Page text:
[Haskell-cafe] Announcing OneTuple-0.1.0

Luke Palmer lrpalmer at gmail.com
Fri Oct 3 22:24:04 EDT 2008

On Fri, Oct 3, 2008 at 7:26 PM, Tim Chevalier <catamorphism at gmail.com> wrote:
> On Fri, Oct 3, 2008 at 2:29 PM, Jason Dusek <jason.dusek at gmail.com> wrote:
>> Lennart Augustsson <lennart at augustsson.net> wrote:
>>> But (a) is not a lifted version of a, whereas (a,b) is a lifted
>>> version of the a b product.
>>> So it's not consistent, and thereby wrong.
>>  Well, we can't represent the unlifted product in Haskell,
>>  right? You have to use some constructor. So if we just say we
>>  are using tuples to represent unlifted products, what's so bad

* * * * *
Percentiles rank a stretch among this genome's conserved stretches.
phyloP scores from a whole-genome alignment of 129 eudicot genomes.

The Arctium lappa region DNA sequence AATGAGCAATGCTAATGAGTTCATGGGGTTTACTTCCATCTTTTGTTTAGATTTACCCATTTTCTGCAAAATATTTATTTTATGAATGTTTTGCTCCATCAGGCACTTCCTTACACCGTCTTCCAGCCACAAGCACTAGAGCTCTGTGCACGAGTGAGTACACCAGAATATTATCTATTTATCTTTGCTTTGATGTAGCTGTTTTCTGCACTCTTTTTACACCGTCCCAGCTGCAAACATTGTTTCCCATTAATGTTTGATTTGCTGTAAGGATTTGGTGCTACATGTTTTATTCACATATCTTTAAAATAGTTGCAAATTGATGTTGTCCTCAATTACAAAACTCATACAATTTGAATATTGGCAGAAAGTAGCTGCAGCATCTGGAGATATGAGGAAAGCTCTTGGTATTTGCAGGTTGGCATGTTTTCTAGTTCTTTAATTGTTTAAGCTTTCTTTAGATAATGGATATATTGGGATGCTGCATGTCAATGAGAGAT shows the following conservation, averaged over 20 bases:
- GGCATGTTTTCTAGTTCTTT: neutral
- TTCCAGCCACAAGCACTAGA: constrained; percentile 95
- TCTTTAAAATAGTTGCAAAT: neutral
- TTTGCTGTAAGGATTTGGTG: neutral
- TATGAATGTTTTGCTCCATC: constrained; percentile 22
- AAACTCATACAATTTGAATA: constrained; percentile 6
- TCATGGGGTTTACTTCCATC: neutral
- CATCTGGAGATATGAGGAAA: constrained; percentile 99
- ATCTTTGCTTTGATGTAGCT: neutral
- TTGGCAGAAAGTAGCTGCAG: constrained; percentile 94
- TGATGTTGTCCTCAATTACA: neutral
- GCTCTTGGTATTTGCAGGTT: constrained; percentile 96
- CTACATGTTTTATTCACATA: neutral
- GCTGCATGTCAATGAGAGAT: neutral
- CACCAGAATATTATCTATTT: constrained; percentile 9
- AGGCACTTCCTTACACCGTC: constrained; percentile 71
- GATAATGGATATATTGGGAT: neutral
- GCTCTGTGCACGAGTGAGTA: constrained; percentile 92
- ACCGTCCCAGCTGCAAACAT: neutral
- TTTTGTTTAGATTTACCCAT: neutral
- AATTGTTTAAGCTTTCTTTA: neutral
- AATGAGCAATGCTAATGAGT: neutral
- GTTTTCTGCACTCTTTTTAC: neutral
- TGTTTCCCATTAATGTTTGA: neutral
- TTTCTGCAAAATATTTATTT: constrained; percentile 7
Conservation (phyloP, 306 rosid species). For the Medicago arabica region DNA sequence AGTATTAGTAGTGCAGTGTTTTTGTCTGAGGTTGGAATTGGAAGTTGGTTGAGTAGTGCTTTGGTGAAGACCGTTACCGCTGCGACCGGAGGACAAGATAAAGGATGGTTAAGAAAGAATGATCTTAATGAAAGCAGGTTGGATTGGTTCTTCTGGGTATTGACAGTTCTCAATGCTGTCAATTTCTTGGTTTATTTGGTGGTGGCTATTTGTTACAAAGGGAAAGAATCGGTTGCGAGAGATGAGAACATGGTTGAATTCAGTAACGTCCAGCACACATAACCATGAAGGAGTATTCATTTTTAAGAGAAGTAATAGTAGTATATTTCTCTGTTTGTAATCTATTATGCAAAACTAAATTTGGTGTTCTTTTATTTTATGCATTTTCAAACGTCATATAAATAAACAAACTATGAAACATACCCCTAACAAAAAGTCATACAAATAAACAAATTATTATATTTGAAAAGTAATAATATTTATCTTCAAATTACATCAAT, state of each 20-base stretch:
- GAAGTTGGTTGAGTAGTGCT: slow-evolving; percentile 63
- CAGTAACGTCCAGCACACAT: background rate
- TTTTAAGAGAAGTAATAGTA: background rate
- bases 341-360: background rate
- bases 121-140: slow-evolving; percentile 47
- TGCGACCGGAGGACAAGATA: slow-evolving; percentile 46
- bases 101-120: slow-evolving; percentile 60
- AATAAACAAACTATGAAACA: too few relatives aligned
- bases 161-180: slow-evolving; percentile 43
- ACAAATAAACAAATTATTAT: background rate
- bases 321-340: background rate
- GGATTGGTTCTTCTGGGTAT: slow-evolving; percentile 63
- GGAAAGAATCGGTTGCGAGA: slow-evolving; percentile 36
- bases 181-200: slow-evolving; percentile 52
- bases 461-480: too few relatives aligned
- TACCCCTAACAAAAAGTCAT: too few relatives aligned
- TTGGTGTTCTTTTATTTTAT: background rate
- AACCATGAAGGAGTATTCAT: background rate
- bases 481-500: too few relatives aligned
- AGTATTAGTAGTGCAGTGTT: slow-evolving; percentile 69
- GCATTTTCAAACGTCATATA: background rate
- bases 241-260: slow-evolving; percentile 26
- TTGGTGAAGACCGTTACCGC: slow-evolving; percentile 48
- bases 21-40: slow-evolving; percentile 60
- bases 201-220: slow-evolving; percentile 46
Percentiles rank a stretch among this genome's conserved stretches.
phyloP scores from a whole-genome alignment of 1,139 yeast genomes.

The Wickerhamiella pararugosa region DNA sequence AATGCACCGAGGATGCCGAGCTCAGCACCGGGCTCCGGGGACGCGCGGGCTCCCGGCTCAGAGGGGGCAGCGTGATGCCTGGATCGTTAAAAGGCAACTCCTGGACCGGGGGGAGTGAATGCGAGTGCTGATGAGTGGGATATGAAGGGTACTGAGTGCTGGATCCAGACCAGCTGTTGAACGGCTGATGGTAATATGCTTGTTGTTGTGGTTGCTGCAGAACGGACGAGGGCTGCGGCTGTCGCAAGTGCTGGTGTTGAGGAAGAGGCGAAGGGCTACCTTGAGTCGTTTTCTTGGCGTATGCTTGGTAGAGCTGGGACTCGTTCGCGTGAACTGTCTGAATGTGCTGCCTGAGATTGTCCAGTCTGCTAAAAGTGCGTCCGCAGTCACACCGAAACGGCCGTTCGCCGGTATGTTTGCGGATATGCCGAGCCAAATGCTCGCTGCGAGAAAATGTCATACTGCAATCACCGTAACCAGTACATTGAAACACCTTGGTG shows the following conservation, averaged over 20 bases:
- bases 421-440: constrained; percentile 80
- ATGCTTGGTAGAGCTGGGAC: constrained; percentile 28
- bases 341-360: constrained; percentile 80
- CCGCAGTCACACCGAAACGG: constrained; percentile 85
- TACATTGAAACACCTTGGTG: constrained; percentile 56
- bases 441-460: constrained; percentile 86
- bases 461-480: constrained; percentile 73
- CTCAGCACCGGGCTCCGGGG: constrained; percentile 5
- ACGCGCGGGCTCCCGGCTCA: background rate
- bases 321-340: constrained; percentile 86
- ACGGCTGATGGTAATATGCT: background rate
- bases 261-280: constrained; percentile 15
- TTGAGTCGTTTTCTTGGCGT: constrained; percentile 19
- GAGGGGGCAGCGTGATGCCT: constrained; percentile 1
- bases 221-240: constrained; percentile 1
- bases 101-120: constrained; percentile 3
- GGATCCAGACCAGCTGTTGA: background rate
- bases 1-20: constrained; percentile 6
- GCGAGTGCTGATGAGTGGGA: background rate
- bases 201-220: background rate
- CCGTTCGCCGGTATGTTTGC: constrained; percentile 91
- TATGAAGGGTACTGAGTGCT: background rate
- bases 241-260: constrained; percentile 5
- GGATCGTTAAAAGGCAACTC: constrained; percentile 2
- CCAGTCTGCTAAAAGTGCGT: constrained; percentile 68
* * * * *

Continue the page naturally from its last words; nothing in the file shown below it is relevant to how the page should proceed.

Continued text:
>>  about that?
> Unless I'm confused, unboxed tuples represent unlifted products. In a
> sense this is "[using] some constructor", but in a sense not, since an
> unboxed tuple constructor has no runtime representation.

Well, unboxed tuples are not really lifted nor unlifed, since you
can't even pass one to a function.

I like to pretend tuples are unlifted.  Here's how I do it:

* Never use seq on tuples (or functions).  I could make this precise
by putting seq in a typeclass (like it used to be - like it should
be), and not having instances for tuples.
* Never do a strict pattern match on a tuple.  I.e. instead of writing
f (x,y) = ..., I will write f ~(x,y) =... everywhere.

Then (_|_,_|_) might as well be _|_, we have no way to tell them apart.

I like to pretend functions are unlifed the same way; i.e. const _|_ = _|_.

There are apparently occasions where lazily matching on a tuple will
introduce a space leak.  I am not 1337 enough to recognize them yet.


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